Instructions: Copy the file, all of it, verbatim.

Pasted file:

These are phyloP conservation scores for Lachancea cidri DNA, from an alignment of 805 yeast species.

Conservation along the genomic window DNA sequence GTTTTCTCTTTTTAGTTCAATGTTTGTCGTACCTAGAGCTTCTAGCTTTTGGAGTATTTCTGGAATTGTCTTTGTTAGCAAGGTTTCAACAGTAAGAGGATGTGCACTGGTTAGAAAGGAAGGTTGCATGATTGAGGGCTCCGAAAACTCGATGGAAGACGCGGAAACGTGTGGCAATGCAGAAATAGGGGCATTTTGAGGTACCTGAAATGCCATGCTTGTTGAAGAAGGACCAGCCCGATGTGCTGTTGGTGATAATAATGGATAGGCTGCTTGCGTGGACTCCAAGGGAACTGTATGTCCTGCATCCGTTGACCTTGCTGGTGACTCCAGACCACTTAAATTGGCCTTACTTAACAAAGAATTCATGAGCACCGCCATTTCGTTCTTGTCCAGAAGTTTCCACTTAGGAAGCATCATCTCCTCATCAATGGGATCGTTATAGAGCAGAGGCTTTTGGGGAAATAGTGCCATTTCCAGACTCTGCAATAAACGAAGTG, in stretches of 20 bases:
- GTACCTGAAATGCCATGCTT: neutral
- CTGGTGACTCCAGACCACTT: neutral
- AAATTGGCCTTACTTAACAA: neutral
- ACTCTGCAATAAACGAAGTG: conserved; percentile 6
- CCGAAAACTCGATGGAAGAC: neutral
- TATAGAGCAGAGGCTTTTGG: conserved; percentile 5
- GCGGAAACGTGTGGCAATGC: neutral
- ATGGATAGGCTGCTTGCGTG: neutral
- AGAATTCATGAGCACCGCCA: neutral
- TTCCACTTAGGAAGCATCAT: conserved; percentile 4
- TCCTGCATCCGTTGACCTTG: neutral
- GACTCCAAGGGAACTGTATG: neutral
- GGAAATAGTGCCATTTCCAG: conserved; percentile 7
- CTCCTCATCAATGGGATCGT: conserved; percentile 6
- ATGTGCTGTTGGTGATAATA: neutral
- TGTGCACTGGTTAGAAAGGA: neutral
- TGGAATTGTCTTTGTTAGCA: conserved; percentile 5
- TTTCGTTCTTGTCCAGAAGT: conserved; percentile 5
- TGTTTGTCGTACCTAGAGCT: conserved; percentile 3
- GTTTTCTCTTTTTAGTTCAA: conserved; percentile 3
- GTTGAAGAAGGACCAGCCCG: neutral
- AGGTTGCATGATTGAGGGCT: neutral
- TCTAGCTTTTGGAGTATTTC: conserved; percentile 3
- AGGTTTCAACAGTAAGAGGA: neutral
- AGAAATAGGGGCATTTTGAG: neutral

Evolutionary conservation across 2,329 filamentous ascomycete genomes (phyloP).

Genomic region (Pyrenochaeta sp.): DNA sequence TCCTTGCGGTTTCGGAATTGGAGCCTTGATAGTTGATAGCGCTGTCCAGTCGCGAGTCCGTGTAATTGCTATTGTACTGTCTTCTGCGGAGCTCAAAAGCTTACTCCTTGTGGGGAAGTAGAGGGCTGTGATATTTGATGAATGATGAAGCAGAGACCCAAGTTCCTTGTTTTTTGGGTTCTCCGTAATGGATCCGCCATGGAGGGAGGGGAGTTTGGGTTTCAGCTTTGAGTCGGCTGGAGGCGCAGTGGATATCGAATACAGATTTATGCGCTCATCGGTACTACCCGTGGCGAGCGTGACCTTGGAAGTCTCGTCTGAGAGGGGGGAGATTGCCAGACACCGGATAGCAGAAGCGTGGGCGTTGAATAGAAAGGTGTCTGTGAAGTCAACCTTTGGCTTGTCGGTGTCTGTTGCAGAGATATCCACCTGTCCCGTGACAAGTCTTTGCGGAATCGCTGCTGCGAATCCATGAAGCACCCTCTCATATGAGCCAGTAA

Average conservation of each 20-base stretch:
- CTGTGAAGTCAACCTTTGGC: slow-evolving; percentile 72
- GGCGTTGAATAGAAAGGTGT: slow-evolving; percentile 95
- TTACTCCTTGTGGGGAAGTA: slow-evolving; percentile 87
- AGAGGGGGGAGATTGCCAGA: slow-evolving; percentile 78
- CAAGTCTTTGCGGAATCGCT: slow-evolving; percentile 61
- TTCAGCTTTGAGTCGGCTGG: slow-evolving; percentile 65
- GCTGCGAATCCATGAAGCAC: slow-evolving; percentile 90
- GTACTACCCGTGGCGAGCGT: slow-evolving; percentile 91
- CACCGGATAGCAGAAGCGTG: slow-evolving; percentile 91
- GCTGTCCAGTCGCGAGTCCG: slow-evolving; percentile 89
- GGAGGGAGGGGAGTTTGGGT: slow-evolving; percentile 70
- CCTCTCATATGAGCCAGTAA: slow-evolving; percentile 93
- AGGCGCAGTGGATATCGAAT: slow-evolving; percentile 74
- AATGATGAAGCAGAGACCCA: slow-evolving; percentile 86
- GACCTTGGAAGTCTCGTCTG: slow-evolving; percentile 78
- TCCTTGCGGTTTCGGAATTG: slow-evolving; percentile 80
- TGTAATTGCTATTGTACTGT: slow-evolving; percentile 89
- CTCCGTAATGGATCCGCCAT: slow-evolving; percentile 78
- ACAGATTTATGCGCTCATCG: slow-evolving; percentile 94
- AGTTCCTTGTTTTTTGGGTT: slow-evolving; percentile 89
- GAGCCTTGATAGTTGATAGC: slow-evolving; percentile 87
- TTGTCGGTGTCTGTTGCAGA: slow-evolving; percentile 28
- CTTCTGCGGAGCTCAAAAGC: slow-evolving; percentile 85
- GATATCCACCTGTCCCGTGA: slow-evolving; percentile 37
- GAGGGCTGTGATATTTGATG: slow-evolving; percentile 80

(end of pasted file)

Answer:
These are phyloP conservation scores for Lachancea cidri DNA, from an alignment of 805 yeast species.

Conservation along the genomic window DNA sequence GTTTTCTCTTTTTAGTTCAATGTTTGTCGTACCTAGAGCTTCTAGCTTTTGGAGTATTTCTGGAATTGTCTTTGTTAGCAAGGTTTCAACAGTAAGAGGATGTGCACTGGTTAGAAAGGAAGGTTGCATGATTGAGGGCTCCGAAAACTCGATGGAAGACGCGGAAACGTGTGGCAATGCAGAAATAGGGGCATTTTGAGGTACCTGAAATGCCATGCTTGTTGAAGAAGGACCAGCCCGATGTGCTGTTGGTGATAATAATGGATAGGCTGCTTGCGTGGACTCCAAGGGAACTGTATGTCCTGCATCCGTTGACCTTGCTGGTGACTCCAGACCACTTAAATTGGCCTTACTTAACAAAGAATTCATGAGCACCGCCATTTCGTTCTTGTCCAGAAGTTTCCACTTAGGAAGCATCATCTCCTCATCAATGGGATCGTTATAGAGCAGAGGCTTTTGGGGAAATAGTGCCATTTCCAGACTCTGCAATAAACGAAGTG, in stretches of 20 bases:
- GTACCTGAAATGCCATGCTT: neutral
- CTGGTGACTCCAGACCACTT: neutral
- AAATTGGCCTTACTTAACAA: neutral
- ACTCTGCAATAAACGAAGTG: conserved; percentile 6
- CCGAAAACTCGATGGAAGAC: neutral
- TATAGAGCAGAGGCTTTTGG: conserved; percentile 5
- GCGGAAACGTGTGGCAATGC: neutral
- ATGGATAGGCTGCTTGCGTG: neutral
- AGAATTCATGAGCACCGCCA: neutral
- TTCCACTTAGGAAGCATCAT: conserved; percentile 4
- TCCTGCATCCGTTGACCTTG: neutral
- GACTCCAAGGGAACTGTATG: neutral
- GGAAATAGTGCCATTTCCAG: conserved; percentile 7
- CTCCTCATCAATGGGATCGT: conserved; percentile 6
- ATGTGCTGTTGGTGATAATA: neutral
- TGTGCACTGGTTAGAAAGGA: neutral
- TGGAATTGTCTTTGTTAGCA: conserved; percentile 5
- TTTCGTTCTTGTCCAGAAGT: conserved; percentile 5
- TGTTTGTCGTACCTAGAGCT: conserved; percentile 3
- GTTTTCTCTTTTTAGTTCAA: conserved; percentile 3
- GTTGAAGAAGGACCAGCCCG: neutral
- AGGTTGCATGATTGAGGGCT: neutral
- TCTAGCTTTTGGAGTATTTC: conserved; percentile 3
- AGGTTTCAACAGTAAGAGGA: neutral
- AGAAATAGGGGCATTTTGAG: neutral

Evolutionary conservation across 2,329 filamentous ascomycete genomes (phyloP).

Genomic region (Pyrenochaeta sp.): DNA sequence TCCTTGCGGTTTCGGAATTGGAGCCTTGATAGTTGATAGCGCTGTCCAGTCGCGAGTCCGTGTAATTGCTATTGTACTGTCTTCTGCGGAGCTCAAAAGCTTACTCCTTGTGGGGAAGTAGAGGGCTGTGATATTTGATGAATGATGAAGCAGAGACCCAAGTTCCTTGTTTTTTGGGTTCTCCGTAATGGATCCGCCATGGAGGGAGGGGAGTTTGGGTTTCAGCTTTGAGTCGGCTGGAGGCGCAGTGGATATCGAATACAGATTTATGCGCTCATCGGTACTACCCGTGGCGAGCGTGACCTTGGAAGTCTCGTCTGAGAGGGGGGAGATTGCCAGACACCGGATAGCAGAAGCGTGGGCGTTGAATAGAAAGGTGTCTGTGAAGTCAACCTTTGGCTTGTCGGTGTCTGTTGCAGAGATATCCACCTGTCCCGTGACAAGTCTTTGCGGAATCGCTGCTGCGAATCCATGAAGCACCCTCTCATATGAGCCAGTAA

Average conservation of each 20-base stretch:
- CTGTGAAGTCAACCTTTGGC: slow-evolving; percentile 72
- GGCGTTGAATAGAAAGGTGT: slow-evolving; percentile 95
- TTACTCCTTGTGGGGAAGTA: slow-evolving; percentile 87
- AGAGGGGGGAGATTGCCAGA: slow-evolving; percentile 78
- CAAGTCTTTGCGGAATCGCT: slow-evolving; percentile 61
- TTCAGCTTTGAGTCGGCTGG: slow-evolving; percentile 65
- GCTGCGAATCCATGAAGCAC: slow-evolving; percentile 90
- GTACTACCCGTGGCGAGCGT: slow-evolving; percentile 91
- CACCGGATAGCAGAAGCGTG: slow-evolving; percentile 91
- GCTGTCCAGTCGCGAGTCCG: slow-evolving; percentile 89
- GGAGGGAGGGGAGTTTGGGT: slow-evolving; percentile 70
- CCTCTCATATGAGCCAGTAA: slow-evolving; percentile 93
- AGGCGCAGTGGATATCGAAT: slow-evolving; percentile 74
- AATGATGAAGCAGAGACCCA: slow-evolving; percentile 86
- GACCTTGGAAGTCTCGTCTG: slow-evolving; percentile 78
- TCCTTGCGGTTTCGGAATTG: slow-evolving; percentile 80
- TGTAATTGCTATTGTACTGT: slow-evolving; percentile 89
- CTCCGTAATGGATCCGCCAT: slow-evolving; percentile 78
- ACAGATTTATGCGCTCATCG: slow-evolving; percentile 94
- AGTTCCTTGTTTTTTGGGTT: slow-evolving; percentile 89
- GAGCCTTGATAGTTGATAGC: slow-evolving; percentile 87
- TTGTCGGTGTCTGTTGCAGA: slow-evolving; percentile 28
- CTTCTGCGGAGCTCAAAAGC: slow-evolving; percentile 85
- GATATCCACCTGTCCCGTGA: slow-evolving; percentile 37
- GAGGGCTGTGATATTTGATG: slow-evolving; percentile 80